### stripped lsm_get_ellipsoid for bas_estIndDir

parent 041d68c3
 ... ... @@ -106,7 +106,7 @@ for b = 1:numel(basil) % OK, let's not optimise at all, and rely on the mmmoi for now % com and eigenvectors of the mass moment of inertia tensor [~,com,~,ev,~] = lsm_get_ellipsoid(X(Li),Y(Li),Z(Li)); % [com,ev] = bas_getIndDir(X(Li),Y(Li),Z(Li)); % % indenter is mostly in the xy-plane, I hope idir = ev(:,ev(3,:) == min(ev(3,:)) ); % indenter always points in the positive y-direction, I hope ... ...
bas_getIndDir.m 0 → 100644
 function [com, ev] = bas_getIndDir(Xr,Yr,Zr,m) % % [com, ev] = bas_getIndDir(X,Y,Z,m) % % Calculates eigenvectors of the mass moment of inertia tensor of the % (indenter) voxels at the locations [X Y Z]. One eigenvector points along % the long axis of the indenter. % % X, Y and Z are columns of equal length with indenter voxel coordinates. % The output com is the centre of mass of the indenter voxels, ev is the % matrix with eigenvectors. Adapted (stripped) from lsm_get_ellipsoid. % % See also, lsm_get_ellipsoid, bas_estCylPos, bas_estIndDisp, bas_prepFEM if nargin == 3, m = ones(size(Zr)); end if nargin < 3 if nargin == 2 m = Yr; else if size(Xr,2) == 3 m = ones(size(Xr,1),1); elseif size(Xr,2) == 4 m = Zr(:,4); end end Zr = Xr(:,3); Yr = Xr(:,2); Xr = Xr(:,1); end M = sum(m); % centre of mass com = [sum(m.*Xr) sum(m.*Yr) sum(m.*Zr)]/M; % set com-coordinates to [0, 0, 0] Xr = Xr - com(1); Yr = Yr - com(2); Zr = Zr - com(3); % I's Ixx = sum(m.*(Yr.^2+Zr.^2)); % Iyy Iyy = sum(m.*(Xr.^2+Zr.^2)); % Izz Izz = sum(m.*(Xr.^2+Yr.^2)); % Ixy Ixy = -sum(m.*Xr.*Yr); % Ixz Ixz = -sum(m.*Xr.*Zr); % Iyz Iyz = -sum(m.*Yr.*Zr); I = zeros(3,3); I(1,1) = Ixx; I(2,2) = Iyy; I(3,3) = Izz; I(1,2) = Ixy; I(2,1) = Ixy; I(1,3) = Ixz; I(3,1) = Ixz; I(2,3) = Iyz; I(3,2) = Iyz; [ev, ~] = eig(I); end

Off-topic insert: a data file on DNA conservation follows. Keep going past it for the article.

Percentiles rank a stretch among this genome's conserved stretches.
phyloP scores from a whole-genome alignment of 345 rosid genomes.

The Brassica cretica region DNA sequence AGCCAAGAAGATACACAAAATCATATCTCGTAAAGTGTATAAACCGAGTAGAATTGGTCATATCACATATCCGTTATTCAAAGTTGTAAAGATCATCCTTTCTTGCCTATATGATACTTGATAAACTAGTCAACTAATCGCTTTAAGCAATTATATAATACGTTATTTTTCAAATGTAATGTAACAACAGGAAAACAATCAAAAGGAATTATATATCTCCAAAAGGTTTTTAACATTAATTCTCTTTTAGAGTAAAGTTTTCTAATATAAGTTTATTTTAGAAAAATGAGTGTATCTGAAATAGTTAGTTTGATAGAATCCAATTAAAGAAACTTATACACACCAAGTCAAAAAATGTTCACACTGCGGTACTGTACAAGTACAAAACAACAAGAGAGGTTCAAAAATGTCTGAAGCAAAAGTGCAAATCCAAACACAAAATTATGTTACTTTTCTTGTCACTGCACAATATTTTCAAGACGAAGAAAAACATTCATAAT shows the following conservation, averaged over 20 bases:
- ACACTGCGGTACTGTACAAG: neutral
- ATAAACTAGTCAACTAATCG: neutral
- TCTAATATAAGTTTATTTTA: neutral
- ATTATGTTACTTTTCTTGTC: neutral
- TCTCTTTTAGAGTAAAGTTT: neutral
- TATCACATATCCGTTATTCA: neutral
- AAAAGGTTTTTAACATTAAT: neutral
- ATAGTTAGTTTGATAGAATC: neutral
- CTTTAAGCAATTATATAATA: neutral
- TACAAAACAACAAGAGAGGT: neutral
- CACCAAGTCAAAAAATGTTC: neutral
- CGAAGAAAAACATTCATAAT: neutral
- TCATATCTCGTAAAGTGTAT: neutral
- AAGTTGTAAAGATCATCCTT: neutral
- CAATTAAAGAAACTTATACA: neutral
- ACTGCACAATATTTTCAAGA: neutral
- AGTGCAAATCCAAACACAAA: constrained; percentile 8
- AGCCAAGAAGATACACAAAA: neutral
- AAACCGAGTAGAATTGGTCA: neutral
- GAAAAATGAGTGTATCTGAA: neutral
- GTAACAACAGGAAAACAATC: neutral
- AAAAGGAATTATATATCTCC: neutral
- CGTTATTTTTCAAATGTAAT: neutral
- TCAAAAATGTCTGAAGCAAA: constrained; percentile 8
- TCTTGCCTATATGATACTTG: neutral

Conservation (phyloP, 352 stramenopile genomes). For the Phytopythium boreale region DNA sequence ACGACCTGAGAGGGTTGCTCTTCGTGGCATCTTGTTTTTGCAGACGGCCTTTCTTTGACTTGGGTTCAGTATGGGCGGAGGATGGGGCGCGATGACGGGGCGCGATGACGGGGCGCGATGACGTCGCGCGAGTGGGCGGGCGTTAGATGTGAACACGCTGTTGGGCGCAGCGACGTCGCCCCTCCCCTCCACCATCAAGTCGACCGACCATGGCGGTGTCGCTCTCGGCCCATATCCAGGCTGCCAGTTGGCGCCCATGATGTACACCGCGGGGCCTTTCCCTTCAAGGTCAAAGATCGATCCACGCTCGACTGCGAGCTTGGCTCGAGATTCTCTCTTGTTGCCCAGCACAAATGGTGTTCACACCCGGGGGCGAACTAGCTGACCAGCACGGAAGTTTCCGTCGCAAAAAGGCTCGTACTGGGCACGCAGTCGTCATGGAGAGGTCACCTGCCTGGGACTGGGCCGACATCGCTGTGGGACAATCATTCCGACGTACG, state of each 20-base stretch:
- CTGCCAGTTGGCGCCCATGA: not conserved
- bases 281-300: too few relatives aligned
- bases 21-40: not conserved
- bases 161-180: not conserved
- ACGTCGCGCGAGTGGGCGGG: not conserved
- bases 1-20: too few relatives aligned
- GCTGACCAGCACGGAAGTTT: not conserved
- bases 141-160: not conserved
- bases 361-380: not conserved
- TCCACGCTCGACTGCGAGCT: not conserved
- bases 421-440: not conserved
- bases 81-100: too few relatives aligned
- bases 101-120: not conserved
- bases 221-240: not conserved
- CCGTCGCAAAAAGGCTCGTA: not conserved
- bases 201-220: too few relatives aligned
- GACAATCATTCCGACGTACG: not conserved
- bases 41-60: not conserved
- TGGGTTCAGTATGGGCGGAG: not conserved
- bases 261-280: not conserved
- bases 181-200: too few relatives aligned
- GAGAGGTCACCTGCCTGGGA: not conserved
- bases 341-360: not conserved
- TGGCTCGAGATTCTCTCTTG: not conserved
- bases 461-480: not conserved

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 ... ... @@ -138,7 +138,7 @@ BasilLab is very lazy on the masking part. The function \bas{maskBG}{} loads the voxel set that you wish to segment and shows a maximum intensity projection over the $z$-direction. In this image, you are asked to interactively select the centre and radius of a circle. The circle will serve as the basis of a cylinder-shaped 3D mask' for \texttt{uiContourSegment}. \bas{maskBG}{} does not make separate mask for skin and bone. The mask for \basilhome\texttt{//}\texttt{MRI\_slices\_.mat}\footnote{\texttt{} can be \texttt{preload} or \texttt{loading} or \texttt{postload} or \texttt{flash} (see table \ref{mritomatout}.}will be saved as \basilhome\texttt{/}\-\texttt{}\-\texttt{/MRI\_BG\_.mat}. To mask the data in the scans before (\texttt{1}), during (\texttt{2}) and after indentation (\texttt{3}) for \texttt{ = 140611} call: The mask for \basilhome\texttt{//}\texttt{MRI\_slices\_.mat}\footnote{\texttt{} can be \texttt{preload} or \texttt{loading} or \texttt{postload} or \texttt{flash} (see table \ref{mritomatout}).}will be saved as \basilhome\texttt{/}\-\texttt{}\-\texttt{/MRI\_BG\_.mat}. To mask the data in the scans before (\texttt{1}), during (\texttt{2}) and after indentation (\texttt{3}) for \texttt{ = 140611} call: \begin{lstlisting}[numbers=none] >> bas_maskBG(140611, [1 2 3]); \end{lstlisting} ... ... @@ -163,9 +163,9 @@ The next step is to map the displacement and rotation of the tibia as a result o The function \bas{mapBone} uses the segmented contours \texttt{contour\_bone\_-ncc.mat} to map the movement and displacement of the tibia in the \texttt{loading}-contours and in the \texttt{postload}-contours, both with the \texttt{preload}-contours as reference. The output of \bas{mapBone}{} consists of a $3\times 3$ matrix for each of the two cases. The first row contains the centre of mass $(x,y,z)$ of the tibia contours (in mm) in the \texttt{preload}-contours, and the second row contains the centre of mass $(x,y,z)$ of the tibia contours in the \texttt{loading}- or \texttt{postload}-contours. The third row contains three Euler angles' $(\alpha, \beta, \gamma)$ that describe the rotation of the tibia around its centre of mass. The output of \bas{mapBone}{} consists of a $3\times 3$ matrix for each of the two cases. The first row contains the centre of mass $[x\;y\;z]$ of the tibia contours (in mm) in the \texttt{preload}-contours, and the second row contains the centre of mass of the tibia contours in the \texttt{loading}- or \texttt{postload}-contours. The third row contains three `Euler angles' $[\alpha\;\beta\;\gamma]$ that describe the rotation of the tibia around its centre of mass. The angles are estimated with a minimisation algorithm that runs on the function \bas{estBoneRot}. These Euler angles follow the \gibbon-convention (see \texttt{euler2DCM.m}): $\alpha$ is the rotation around the $x$-axis, $\beta$ the rotation around the $y$-axis, and $\gamma$ the rotation around the $z$-axis, such that the 3D rotation matrix is given by: These Euler angles follow the \gibbon-convention (see \texttt{euler2DCM.m}): $\alpha$ is the rotation around the $x$-axis, $\beta$ the rotation around the $y$-axis, and $\gamma$ the rotation around the $z$-axis, such that the 2D $(3\times 3)$ rotation matrix that describes the 3D rotation is given by: \begin{equation} \mat{R}_{\alpha\beta\gamma} = \mat{R}_\alpha\cdot\mat{R}_\beta \cdot \mat{R}_\gamma \end{equation} ... ... @@ -176,10 +176,12 @@ The $3\times 3$ matrix (centres of mass, Euler angles) is written to \texttt{Bon >> bas_mapBone([140611, 140613]); \end{lstlisting} \subsection{Map indenter movement}\label{mapind} \subsection{\bas{prepFEM}} The indenter movement is of course needed as boundary condition in the FEM. The function \bas{estIndDisp}{} \subsection{Putting it all together: \bas{prepFEM}} \section{Building the FE model}\label{buildmodel} ... ...
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